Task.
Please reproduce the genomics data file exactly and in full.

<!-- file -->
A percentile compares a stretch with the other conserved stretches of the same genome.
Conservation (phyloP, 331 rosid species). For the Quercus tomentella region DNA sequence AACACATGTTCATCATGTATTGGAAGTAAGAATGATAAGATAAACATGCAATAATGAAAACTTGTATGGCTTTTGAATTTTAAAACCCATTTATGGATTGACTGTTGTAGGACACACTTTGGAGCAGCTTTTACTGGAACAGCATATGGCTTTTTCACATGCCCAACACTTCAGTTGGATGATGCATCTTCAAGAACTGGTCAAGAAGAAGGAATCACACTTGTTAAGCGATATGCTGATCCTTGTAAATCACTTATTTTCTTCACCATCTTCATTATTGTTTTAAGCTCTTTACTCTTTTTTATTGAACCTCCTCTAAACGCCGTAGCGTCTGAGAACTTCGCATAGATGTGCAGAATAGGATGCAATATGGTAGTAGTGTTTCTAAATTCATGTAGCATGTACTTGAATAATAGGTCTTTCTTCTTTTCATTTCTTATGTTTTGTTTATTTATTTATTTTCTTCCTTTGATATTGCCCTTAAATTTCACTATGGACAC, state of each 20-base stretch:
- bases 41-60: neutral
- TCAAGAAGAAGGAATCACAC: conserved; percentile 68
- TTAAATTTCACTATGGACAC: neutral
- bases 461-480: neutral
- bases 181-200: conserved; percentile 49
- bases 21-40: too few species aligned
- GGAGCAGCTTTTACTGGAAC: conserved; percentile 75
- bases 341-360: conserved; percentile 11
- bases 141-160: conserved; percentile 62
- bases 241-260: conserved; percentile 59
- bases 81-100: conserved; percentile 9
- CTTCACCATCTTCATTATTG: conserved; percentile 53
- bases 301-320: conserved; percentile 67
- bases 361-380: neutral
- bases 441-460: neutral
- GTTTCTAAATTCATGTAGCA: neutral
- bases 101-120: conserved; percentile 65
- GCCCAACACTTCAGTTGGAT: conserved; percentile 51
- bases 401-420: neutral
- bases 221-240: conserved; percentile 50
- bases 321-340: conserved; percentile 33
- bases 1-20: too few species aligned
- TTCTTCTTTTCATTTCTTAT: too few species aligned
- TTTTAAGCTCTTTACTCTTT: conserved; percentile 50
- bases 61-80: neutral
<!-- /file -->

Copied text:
A percentile compares a stretch with the other conserved stretches of the same genome.
Conservation (phyloP, 331 rosid species). For the Quercus tomentella region DNA sequence AACACATGTTCATCATGTATTGGAAGTAAGAATGATAAGATAAACATGCAATAATGAAAACTTGTATGGCTTTTGAATTTTAAAACCCATTTATGGATTGACTGTTGTAGGACACACTTTGGAGCAGCTTTTACTGGAACAGCATATGGCTTTTTCACATGCCCAACACTTCAGTTGGATGATGCATCTTCAAGAACTGGTCAAGAAGAAGGAATCACACTTGTTAAGCGATATGCTGATCCTTGTAAATCACTTATTTTCTTCACCATCTTCATTATTGTTTTAAGCTCTTTACTCTTTTTTATTGAACCTCCTCTAAACGCCGTAGCGTCTGAGAACTTCGCATAGATGTGCAGAATAGGATGCAATATGGTAGTAGTGTTTCTAAATTCATGTAGCATGTACTTGAATAATAGGTCTTTCTTCTTTTCATTTCTTATGTTTTGTTTATTTATTTATTTTCTTCCTTTGATATTGCCCTTAAATTTCACTATGGACAC, state of each 20-base stretch:
- bases 41-60: neutral
- TCAAGAAGAAGGAATCACAC: conserved; percentile 68
- TTAAATTTCACTATGGACAC: neutral
- bases 461-480: neutral
- bases 181-200: conserved; percentile 49
- bases 21-40: too few species aligned
- GGAGCAGCTTTTACTGGAAC: conserved; percentile 75
- bases 341-360: conserved; percentile 11
- bases 141-160: conserved; percentile 62
- bases 241-260: conserved; percentile 59
- bases 81-100: conserved; percentile 9
- CTTCACCATCTTCATTATTG: conserved; percentile 53
- bases 301-320: conserved; percentile 67
- bases 361-380: neutral
- bases 441-460: neutral
- GTTTCTAAATTCATGTAGCA: neutral
- bases 101-120: conserved; percentile 65
- GCCCAACACTTCAGTTGGAT: conserved; percentile 51
- bases 401-420: neutral
- bases 221-240: conserved; percentile 50
- bases 321-340: conserved; percentile 33
- bases 1-20: too few species aligned
- TTCTTCTTTTCATTTCTTAT: too few species aligned
- TTTTAAGCTCTTTACTCTTT: conserved; percentile 50
- bases 61-80: neutral